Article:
Book Review: Hunters of Dune

Hunters of Dune

Hunters of Dune, by Brian Herbert and Kevin J Anderson, published by Hodder Paperbacks

I first discovered Frank Herbert’s Dune at the impressionable age of 18 and it made a huge impact on me. It was the most exciting book I had ever read. I have re-read it several times since, and it is still the most exciting book I’ve read. Turning its pages, I discovered a far-future world in which interstellar space travel rubbed shoulders with primitive religion and ancient prophecies; and evil tyrants and galactic emperors did battle with powerful corporate conglomerates, human computers, secret societies and good old-fashioned sword-fighting heroes.

During the months between leaving school and starting university I devoured the entire six-book Dune series, from God Emperor to Heretics to Chapterhouse. For me, one of the most intoxicating aspects of the stories was the way that the reader became privy to meetings in which the fate of whole star systems –  galaxies, even – was decided, not by epic space battles, but my men and women sitting down to broker deals. It was obvious that these super-powerful people were extraordinarily intelligent and cunning. They concocted plans within plans, plots within plots. They anticipated every possible way the discussions might play out, and came prepared. The genius of Frank Herbert was to reveal the intricacies of these political negotiations and make you feel that you were just as smart as these impossibly-clever players.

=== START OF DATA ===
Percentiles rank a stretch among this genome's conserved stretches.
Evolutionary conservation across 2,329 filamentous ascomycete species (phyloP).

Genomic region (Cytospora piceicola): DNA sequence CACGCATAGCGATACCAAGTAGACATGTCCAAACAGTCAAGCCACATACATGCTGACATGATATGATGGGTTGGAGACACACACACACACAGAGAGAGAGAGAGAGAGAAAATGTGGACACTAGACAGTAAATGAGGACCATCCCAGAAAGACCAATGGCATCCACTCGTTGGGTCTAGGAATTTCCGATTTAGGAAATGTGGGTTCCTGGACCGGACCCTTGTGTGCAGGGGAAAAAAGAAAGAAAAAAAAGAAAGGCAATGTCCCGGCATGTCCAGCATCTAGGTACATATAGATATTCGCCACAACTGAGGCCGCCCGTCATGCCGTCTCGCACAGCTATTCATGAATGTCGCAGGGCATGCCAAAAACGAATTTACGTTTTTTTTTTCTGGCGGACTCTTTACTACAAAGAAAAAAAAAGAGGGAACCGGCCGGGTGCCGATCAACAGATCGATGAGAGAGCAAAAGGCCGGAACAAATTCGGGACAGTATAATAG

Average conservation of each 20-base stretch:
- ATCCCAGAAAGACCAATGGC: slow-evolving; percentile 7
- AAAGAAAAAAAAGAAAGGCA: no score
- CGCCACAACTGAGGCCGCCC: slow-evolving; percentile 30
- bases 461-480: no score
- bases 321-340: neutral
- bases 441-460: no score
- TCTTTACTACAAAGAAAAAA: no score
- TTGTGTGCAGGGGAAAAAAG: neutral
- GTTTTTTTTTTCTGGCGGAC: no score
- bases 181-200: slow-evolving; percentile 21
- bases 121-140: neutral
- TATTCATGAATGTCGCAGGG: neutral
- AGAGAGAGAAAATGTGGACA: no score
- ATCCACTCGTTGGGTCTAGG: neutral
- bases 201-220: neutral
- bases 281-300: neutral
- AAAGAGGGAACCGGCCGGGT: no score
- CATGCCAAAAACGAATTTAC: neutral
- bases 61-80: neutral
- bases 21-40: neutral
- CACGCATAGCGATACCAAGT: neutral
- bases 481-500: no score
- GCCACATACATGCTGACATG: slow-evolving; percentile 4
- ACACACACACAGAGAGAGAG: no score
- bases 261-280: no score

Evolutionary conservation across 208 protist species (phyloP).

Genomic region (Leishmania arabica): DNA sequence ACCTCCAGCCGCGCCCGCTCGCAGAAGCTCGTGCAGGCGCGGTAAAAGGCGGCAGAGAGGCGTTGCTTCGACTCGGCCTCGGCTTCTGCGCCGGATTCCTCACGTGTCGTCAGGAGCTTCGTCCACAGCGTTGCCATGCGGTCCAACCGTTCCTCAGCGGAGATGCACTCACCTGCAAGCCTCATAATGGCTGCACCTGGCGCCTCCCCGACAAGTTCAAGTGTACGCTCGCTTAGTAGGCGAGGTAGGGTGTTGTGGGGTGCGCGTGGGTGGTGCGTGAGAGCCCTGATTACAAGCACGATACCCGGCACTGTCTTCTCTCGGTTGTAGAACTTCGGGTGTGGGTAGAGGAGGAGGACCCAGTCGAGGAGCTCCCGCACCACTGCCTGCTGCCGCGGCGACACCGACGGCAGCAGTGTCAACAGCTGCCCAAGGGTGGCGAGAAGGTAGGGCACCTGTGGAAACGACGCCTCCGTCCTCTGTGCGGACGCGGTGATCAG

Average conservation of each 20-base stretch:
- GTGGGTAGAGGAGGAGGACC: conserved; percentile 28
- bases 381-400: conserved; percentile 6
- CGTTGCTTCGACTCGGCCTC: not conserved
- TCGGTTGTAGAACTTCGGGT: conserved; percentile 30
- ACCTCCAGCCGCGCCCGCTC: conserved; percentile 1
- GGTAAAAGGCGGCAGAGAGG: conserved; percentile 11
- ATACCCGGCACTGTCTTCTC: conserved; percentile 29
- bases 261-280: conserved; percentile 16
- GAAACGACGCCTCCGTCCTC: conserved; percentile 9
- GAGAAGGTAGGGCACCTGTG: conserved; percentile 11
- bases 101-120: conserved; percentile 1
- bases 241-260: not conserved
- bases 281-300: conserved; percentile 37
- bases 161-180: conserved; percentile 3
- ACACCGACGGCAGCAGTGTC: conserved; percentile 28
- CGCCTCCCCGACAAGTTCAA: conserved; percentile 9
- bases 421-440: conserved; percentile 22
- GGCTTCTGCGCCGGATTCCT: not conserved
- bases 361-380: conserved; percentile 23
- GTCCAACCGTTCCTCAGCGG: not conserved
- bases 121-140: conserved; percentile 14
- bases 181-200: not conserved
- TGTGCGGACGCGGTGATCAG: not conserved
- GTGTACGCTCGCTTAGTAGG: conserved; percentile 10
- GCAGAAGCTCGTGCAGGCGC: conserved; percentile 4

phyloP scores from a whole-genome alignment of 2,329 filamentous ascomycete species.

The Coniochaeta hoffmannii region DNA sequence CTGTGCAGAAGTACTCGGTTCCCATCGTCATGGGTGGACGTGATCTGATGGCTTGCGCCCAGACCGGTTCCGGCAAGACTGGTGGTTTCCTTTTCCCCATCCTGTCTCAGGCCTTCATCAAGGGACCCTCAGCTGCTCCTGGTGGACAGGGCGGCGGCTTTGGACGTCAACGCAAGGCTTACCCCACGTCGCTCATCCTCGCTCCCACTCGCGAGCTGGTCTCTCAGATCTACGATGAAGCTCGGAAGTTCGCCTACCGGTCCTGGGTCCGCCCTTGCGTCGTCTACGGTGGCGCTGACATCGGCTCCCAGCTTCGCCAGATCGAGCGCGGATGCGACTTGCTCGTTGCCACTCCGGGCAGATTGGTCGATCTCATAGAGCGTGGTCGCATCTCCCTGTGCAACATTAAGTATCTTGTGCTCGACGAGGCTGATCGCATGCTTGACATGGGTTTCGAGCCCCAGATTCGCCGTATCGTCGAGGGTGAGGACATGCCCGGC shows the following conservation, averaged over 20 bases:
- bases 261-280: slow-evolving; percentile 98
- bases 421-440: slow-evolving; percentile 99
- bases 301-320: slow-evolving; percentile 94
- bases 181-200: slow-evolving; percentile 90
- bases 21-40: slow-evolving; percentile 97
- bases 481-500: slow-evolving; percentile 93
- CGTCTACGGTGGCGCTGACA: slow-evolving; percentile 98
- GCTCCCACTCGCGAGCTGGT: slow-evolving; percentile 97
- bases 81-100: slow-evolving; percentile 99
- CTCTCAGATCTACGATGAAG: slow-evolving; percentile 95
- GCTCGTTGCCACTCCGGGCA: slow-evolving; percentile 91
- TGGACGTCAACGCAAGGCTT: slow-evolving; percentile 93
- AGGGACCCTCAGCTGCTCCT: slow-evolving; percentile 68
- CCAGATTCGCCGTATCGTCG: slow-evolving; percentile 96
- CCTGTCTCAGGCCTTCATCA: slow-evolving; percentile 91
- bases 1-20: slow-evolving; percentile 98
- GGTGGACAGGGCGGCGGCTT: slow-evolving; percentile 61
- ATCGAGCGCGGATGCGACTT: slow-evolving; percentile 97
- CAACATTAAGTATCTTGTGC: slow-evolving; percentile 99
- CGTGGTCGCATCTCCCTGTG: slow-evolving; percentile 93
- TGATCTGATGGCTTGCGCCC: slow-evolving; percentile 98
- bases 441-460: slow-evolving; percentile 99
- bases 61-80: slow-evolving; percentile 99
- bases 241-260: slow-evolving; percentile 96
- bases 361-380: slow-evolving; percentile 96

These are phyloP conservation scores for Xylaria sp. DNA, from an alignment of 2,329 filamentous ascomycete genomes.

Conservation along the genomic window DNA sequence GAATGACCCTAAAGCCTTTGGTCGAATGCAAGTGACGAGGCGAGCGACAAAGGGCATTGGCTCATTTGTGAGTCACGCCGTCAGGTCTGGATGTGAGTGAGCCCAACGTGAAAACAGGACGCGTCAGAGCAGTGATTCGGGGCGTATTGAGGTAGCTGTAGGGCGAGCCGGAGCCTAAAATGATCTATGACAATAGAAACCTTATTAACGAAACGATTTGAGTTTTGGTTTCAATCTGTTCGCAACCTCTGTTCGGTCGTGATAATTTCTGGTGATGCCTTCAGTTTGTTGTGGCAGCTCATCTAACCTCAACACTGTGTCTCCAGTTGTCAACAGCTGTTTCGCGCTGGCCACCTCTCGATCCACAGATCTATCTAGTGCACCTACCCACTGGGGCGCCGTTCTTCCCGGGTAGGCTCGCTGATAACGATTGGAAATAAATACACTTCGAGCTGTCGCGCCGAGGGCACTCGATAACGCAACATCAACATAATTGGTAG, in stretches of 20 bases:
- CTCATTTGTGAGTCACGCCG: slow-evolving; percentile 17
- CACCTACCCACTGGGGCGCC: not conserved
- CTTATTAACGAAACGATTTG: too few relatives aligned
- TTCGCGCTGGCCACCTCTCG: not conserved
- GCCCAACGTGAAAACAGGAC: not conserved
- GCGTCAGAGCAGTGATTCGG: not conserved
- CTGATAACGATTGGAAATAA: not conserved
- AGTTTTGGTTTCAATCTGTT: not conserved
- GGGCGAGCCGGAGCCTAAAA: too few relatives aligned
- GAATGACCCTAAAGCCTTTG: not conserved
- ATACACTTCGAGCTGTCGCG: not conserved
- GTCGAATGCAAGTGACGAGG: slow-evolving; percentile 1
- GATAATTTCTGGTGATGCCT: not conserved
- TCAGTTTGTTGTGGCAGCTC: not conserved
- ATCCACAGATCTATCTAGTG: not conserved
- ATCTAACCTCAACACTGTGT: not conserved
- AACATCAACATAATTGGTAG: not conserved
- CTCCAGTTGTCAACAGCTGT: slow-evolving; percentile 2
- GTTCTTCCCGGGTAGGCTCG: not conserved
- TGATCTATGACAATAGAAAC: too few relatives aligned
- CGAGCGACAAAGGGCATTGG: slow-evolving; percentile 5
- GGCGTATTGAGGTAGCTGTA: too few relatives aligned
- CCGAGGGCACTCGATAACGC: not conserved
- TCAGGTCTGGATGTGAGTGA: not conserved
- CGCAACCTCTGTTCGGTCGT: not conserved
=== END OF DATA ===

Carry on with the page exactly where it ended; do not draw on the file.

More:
I was mesmerised. And then… in the very last chapter of the final book, two completely new characters were introduced out of the blue, and it was obvious that they were perhaps the most powerful beings in the whole series, holding the fate of the universe in their hands. I waited patiently for the seventh book.

I waited, and waited…

Frank Herbert died in 1986, a year after the final book was published. What was I to do? Nothing could be done. The story was lost forever.

And then…

In 1999, Frank herbert’s son, Brian Herbert, together with  Kevin J Anderson began writing and publishing a series of six Dune prequels. Initial reviews were lukewarm, and I resisted the temptation to read the new books, fearing they might spoil the Dune experience for me. In 2006, they published Hunters of Dune, a seventh book in the main Dune sequence, and then a concluding book, Sandworms of Dune. I was tempted, but once again the reviews were strongly negative. How could these new books possibly be as good as the originals? Surely they were just cashing in shamelessly on a legend.